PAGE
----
Anyone who watches television these days has seen more than their fair share of commercials promoting weight loss programs. Weight seems to be on the minds of many these days, and rightly so, given the risk factors associated with obesity.
“Robeson County is one of the counties with the highest BMI [body mass index] in the state of North Carolina,” said Dr. Eric Velazquez, of Southeastern Weight Loss Center and Southeastern Surgical Center. “Aside from dealing with the daily challenges of obesity, people find themselves affected by the co-morbidities associated with this condition. This reason makes patients and their primary care physicians seek an adequate solution to such a devastating disease.”
Cindy Masse, of Rowland, is no stranger to struggles with weight. Although she has always enjoyed exercising, she was never able to maintain a healthy weight.
“I read where some 90 percent of people that lose weight gain it back,” Masse said. “This really motivated me to find a more permanent solution to my weight issues.”
This motivation prompted Masse to attend an information seminar on surgical weight loss options. During the seminar, Velazquez, a surgeon with fellowship training in bariatric surgery, explained several different types of weight loss surgeries and the benefits and precautions that went with each procedure.
While Masse entertained having the lap band procedure for some time, she ultimately decided, along with. Velazquez, that the sleeve gastrectomy procedure was best for her, taking into account her history and lifestyle.
“Bariatric or weight-loss surgery has shown over the years to be the most successful treatment for morbid obesity,” said Velazquez. “Among the existent surgical options is sleeve gastrectomy, which is the reduction of the size of the stomach by 75 to 80 percent using small incisions.”
Since her surgery in September 2012, Masse has lost close to 50 pounds and is continuing to lose weight at a steady pace. She is well on her way to achieving her goal of losing 80 pounds by her one-year surgery date anniversary.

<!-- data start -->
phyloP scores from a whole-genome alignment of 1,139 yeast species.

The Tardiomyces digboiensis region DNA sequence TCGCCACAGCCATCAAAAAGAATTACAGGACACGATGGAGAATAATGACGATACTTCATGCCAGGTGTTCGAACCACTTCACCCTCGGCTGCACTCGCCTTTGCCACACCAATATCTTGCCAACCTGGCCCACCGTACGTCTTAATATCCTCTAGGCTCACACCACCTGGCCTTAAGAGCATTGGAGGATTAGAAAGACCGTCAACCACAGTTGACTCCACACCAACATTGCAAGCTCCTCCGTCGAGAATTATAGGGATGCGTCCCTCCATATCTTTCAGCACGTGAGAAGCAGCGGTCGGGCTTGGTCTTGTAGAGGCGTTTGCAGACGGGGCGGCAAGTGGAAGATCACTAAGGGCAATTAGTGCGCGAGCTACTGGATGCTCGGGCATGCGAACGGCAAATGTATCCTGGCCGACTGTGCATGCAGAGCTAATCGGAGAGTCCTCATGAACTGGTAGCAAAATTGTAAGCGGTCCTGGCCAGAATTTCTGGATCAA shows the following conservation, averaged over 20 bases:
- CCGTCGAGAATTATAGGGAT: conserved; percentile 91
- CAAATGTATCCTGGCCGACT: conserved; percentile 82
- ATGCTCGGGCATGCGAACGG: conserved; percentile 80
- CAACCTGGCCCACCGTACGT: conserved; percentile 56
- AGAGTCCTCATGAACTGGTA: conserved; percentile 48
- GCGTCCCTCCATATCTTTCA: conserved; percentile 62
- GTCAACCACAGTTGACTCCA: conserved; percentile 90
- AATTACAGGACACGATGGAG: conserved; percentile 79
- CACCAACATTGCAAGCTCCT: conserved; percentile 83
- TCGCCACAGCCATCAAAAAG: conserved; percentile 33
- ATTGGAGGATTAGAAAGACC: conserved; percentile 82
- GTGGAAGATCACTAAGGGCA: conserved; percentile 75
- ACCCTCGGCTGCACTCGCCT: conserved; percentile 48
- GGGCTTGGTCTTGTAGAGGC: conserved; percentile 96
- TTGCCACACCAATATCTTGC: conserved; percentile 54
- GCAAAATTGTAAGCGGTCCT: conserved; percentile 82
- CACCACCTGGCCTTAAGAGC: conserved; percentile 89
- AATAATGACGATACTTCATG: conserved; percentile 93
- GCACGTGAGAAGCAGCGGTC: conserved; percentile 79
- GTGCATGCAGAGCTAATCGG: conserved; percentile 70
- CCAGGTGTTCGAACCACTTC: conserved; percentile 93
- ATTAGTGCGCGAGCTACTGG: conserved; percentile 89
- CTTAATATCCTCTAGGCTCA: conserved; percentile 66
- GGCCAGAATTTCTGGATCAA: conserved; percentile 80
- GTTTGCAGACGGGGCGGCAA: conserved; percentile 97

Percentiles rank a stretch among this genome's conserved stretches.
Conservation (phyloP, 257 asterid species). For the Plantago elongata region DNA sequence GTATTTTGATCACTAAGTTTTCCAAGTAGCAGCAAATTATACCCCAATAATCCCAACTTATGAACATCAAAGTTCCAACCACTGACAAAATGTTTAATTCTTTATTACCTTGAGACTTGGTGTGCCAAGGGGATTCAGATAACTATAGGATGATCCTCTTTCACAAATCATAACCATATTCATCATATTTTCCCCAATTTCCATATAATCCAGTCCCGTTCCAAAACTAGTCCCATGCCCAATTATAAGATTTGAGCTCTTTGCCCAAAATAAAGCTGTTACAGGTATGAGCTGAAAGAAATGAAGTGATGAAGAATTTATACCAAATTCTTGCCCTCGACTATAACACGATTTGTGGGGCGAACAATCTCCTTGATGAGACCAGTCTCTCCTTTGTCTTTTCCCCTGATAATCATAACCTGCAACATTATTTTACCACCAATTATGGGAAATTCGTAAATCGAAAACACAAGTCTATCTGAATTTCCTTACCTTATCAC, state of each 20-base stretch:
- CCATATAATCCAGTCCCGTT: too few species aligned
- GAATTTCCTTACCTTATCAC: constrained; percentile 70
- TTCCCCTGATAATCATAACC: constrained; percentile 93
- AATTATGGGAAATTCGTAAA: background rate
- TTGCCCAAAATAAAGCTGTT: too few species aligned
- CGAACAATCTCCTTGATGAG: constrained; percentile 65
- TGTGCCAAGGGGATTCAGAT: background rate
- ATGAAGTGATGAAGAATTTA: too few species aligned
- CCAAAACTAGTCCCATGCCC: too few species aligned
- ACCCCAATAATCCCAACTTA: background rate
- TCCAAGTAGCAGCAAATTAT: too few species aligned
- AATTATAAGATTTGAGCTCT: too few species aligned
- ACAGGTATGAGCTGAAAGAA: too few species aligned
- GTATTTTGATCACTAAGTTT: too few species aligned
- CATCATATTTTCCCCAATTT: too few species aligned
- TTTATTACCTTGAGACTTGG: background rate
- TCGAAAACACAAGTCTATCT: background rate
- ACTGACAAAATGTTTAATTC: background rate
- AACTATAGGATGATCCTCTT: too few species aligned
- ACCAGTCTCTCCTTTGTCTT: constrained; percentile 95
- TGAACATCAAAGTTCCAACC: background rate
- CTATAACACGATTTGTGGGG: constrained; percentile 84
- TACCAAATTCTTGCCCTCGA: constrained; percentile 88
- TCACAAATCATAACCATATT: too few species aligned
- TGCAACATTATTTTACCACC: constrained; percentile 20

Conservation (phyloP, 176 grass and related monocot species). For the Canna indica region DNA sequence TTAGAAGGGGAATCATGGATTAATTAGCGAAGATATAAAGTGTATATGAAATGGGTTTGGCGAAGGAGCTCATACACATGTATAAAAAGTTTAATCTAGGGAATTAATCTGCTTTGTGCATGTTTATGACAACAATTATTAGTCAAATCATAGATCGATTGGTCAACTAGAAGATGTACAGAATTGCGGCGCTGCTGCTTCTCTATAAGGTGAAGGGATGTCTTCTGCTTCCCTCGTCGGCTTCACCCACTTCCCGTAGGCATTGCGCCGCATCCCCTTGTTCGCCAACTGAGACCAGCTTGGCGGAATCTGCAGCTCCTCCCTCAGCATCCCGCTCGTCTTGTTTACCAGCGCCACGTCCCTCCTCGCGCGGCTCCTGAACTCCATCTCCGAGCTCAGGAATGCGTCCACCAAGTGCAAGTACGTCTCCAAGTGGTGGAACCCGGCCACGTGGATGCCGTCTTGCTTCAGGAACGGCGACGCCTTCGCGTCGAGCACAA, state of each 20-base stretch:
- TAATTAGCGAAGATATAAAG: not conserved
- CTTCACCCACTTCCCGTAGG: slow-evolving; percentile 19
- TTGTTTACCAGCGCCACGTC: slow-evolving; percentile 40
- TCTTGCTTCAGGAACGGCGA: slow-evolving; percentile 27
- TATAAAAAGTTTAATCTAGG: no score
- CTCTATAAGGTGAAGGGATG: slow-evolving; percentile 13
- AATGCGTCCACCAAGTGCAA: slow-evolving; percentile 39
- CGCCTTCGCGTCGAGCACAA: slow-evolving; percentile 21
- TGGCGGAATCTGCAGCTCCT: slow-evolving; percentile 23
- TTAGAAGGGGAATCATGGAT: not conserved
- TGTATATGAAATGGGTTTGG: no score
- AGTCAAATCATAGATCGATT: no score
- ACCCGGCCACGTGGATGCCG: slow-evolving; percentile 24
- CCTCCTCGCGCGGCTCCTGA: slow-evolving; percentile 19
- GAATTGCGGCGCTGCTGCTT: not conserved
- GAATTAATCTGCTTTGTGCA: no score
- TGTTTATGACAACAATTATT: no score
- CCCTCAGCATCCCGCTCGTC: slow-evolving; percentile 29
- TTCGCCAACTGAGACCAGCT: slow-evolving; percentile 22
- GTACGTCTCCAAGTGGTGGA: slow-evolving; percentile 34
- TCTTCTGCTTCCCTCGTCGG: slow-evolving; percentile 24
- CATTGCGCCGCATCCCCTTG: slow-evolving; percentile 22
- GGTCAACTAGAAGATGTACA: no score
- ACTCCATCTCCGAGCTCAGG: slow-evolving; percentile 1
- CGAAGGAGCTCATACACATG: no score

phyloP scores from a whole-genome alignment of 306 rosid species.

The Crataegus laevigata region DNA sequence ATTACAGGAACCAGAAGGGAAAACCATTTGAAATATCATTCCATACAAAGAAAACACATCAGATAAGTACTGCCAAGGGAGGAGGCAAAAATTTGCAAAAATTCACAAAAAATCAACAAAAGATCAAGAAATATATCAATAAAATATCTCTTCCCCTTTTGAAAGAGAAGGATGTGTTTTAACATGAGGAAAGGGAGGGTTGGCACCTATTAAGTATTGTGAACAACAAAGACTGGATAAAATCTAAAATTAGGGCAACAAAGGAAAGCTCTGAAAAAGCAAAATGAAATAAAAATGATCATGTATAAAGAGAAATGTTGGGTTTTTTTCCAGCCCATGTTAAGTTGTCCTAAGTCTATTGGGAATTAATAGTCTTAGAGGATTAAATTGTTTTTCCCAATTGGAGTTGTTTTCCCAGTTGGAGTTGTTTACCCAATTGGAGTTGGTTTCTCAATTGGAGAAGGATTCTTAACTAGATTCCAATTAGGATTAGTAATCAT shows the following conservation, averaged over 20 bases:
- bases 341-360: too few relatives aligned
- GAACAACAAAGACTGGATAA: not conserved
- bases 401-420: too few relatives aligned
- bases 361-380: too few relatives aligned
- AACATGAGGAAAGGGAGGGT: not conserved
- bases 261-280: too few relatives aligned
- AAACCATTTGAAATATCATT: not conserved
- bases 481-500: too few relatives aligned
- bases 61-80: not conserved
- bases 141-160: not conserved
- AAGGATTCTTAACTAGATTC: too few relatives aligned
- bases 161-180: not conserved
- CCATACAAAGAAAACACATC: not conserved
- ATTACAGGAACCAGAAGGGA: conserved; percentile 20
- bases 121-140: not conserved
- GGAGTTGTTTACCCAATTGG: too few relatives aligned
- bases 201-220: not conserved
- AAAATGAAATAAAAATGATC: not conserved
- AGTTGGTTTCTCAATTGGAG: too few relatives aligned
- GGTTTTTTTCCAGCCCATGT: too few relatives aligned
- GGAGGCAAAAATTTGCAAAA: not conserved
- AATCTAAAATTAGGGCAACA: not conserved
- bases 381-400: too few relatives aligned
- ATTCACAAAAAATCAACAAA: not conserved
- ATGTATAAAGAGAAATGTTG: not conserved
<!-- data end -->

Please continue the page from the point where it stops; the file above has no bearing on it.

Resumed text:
“I have to remember that I can’t eat like I used to,” said Masse. “Out of a plate of food — five or six bites — and I am full. While I still crave certain foods, I just don’t feel hungry anymore.”
According to Velazquez, the sleeve gastrectomy procedure reduces the capacity the stomach can hold and, paired with lifestyle and dietary modifications, can enable patients to achieve an excess weight loss of 59 to 62 percent. Patients typically leave the hospital two days following the surgery and are able to eat any type of food as long as it is in keeping with their weight loss plan.
“Not only have I reduced the amount of food that I eat, but I also work out five to six days per week,” Masse said. “I do some type of cardio workout every time I exercise and mix and match other types of exercise such as light weights, yoga and circuit training.”
Since having the weight loss surgery, Masse has seen a number of improvements in her health.
“My blood pressure and cholesterol are normal now and I no longer have sleep apnea,” said Masse.
Following bariatric surgery, several of the conditions associated with obesity are either greatly improved or completely resolved. Among these conditions are type II diabetes, acid reflux, sleep apnea, hypertension and high cholesterol.
Masse says, since her surgery, she often has to resist the urge to tell strangers that she encounters who may be dealing with weight issues about the benefits of the surgery.
“I know there are people who have been struggling like I have and I feel as though they don’t realize how important it is to take the step to look into weight loss surgery and change their lives,” Masse said. “This one procedure can save your life.”
To find out more about surgical weight loss options, including sleeve gastrectomy, contact the Southeastern Weight Loss Center, an affiliate of Southeastern Health, at 910-608-0307.
Amanda L. Crabtree is coordinator of Public Relations at Southeastern Health.